• Putting pressure during bowel movements
  • Ligament injury or problem that connects the rectum to the intestinal wall

How to diagnose rectal prolapse?

Rectal prolapse diagnosis includes a rectal examination. Consult with your doctor to conduct for detailed examination of the rectum, which may include:

  • Anal sphincter electromyography (EMG): This examination helps identify any nerve damage or anal muscle (sphincter) issue.
  • Colonoscopy: It is used to examine any changes or deformities in the large intestines (colon) and the rectum by inserting a small camera fitted on a long tube at the rear end.
  • Anal Ultrasound: The physician inserts a probe in the anus and rectum to examine the muscles and tissues.
  • Proctography: It is an X-ray of the rectum and muscle of the pelvic floor.
  • Pudendal nerve terminal motor latency test (PNTML): It is a standard proposal for the examination of fecal incontinence.
  • MRI: It is used to examine all the organs in the pelvic region.
  • Anorectal manometry: This examination is conducted to check the functionality and ability of the rectum and anal sphincter to pass the stools.
  • Proctosigmoidoscopy: In this test, a long tube with a camera on the top is inserted at the rear-end to examine the intestines for any inflammation, tumor, or scarring.

How to treat rectal prolapse?

According to Dr. Valeria Simone MD, board-certified general surgeon at Southlake General Surgery, Texas, the most recommended procedure for Rectal prolapse treatment is surgery to place the rectum back in place. There are various methods in surgery that your PCP can suggest after the examination of your overall health, present condition, and age. There are two recommended methods of surgery, that include:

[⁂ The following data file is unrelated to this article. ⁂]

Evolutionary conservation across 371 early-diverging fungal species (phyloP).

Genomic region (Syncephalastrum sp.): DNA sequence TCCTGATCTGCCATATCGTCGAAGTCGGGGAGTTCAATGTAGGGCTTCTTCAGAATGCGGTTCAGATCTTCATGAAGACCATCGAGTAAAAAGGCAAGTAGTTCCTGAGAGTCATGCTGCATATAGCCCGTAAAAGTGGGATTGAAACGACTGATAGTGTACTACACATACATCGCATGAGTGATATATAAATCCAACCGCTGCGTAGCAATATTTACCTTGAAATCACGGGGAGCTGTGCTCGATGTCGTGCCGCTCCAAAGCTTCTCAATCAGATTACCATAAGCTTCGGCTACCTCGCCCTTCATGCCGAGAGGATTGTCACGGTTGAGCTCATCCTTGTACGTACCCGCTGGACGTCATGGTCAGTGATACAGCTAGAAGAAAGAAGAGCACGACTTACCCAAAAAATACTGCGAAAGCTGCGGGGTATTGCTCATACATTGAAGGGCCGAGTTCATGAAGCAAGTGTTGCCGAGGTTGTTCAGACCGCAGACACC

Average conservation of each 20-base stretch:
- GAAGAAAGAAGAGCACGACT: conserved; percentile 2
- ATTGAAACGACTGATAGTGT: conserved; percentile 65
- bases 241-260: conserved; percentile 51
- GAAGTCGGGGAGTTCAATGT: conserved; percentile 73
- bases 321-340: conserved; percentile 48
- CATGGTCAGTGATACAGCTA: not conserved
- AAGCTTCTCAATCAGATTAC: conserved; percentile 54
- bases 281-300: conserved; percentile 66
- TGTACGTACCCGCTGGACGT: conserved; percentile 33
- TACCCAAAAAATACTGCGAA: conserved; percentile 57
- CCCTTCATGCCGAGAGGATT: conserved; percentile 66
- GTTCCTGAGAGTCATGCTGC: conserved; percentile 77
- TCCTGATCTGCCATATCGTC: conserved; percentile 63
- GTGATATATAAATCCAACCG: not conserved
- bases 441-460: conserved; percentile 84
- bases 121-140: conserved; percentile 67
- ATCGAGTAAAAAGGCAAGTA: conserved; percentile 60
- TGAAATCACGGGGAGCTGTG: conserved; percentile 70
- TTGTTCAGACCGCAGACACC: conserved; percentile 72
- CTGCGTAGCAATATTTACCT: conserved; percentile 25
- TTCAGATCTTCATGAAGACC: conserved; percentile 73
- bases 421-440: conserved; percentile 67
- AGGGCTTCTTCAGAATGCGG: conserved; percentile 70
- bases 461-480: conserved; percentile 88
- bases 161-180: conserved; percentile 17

• Abdominal Surgery: In this surgical procedure, the surgeon makes one large incision or uses laparoscopic surgery that includes small incisions to insert the laparoscope along with a special surgical instrument and fix the problem.
  • Perineal: It is also known as rectal repair. This procedure is recommended for individuals who are old or have other medical issues. This surgery may include the inner lining of the rectum or the part of the rectum stretching out of the anus.

Prevention of Rectal Prolapse

An individual needs to take precautions such as not to strain during bowel movements for rectal prolapse prevention. You can also try the following suggestion to reduce or prevent constipation that prompts straining during bowel movements:

  • Take a fiber-rich diet that includes fresh fruits and vegetables.
  • Drink plenty of water and fresh fruit juice.
  • Daily workout and maintain a healthy weight.
  • In case of constipation, speak to your doctor to suggest stool softeners.
  • Avoid lifting heavy objects that put pressure on the bowel muscles.

What are the complications of rectal prolapse?

An individual may experience the following rectal prolapse complications if it is not treated:

  • Unable to push the rectum inside by yourself
  • Damage to rectum such as bleeding or ulceration
  • Gangrene, or the strangulation of rectal tissues
  • Strangulation, or obstruction of blood circulation in the rectum


To know more about the Rectal Prolapse – causes, symptoms, diagnosis, treatment, and consultation. You can contact our healthcare expert today at +1 (817) 748-0200. You can also make an online appointment with us.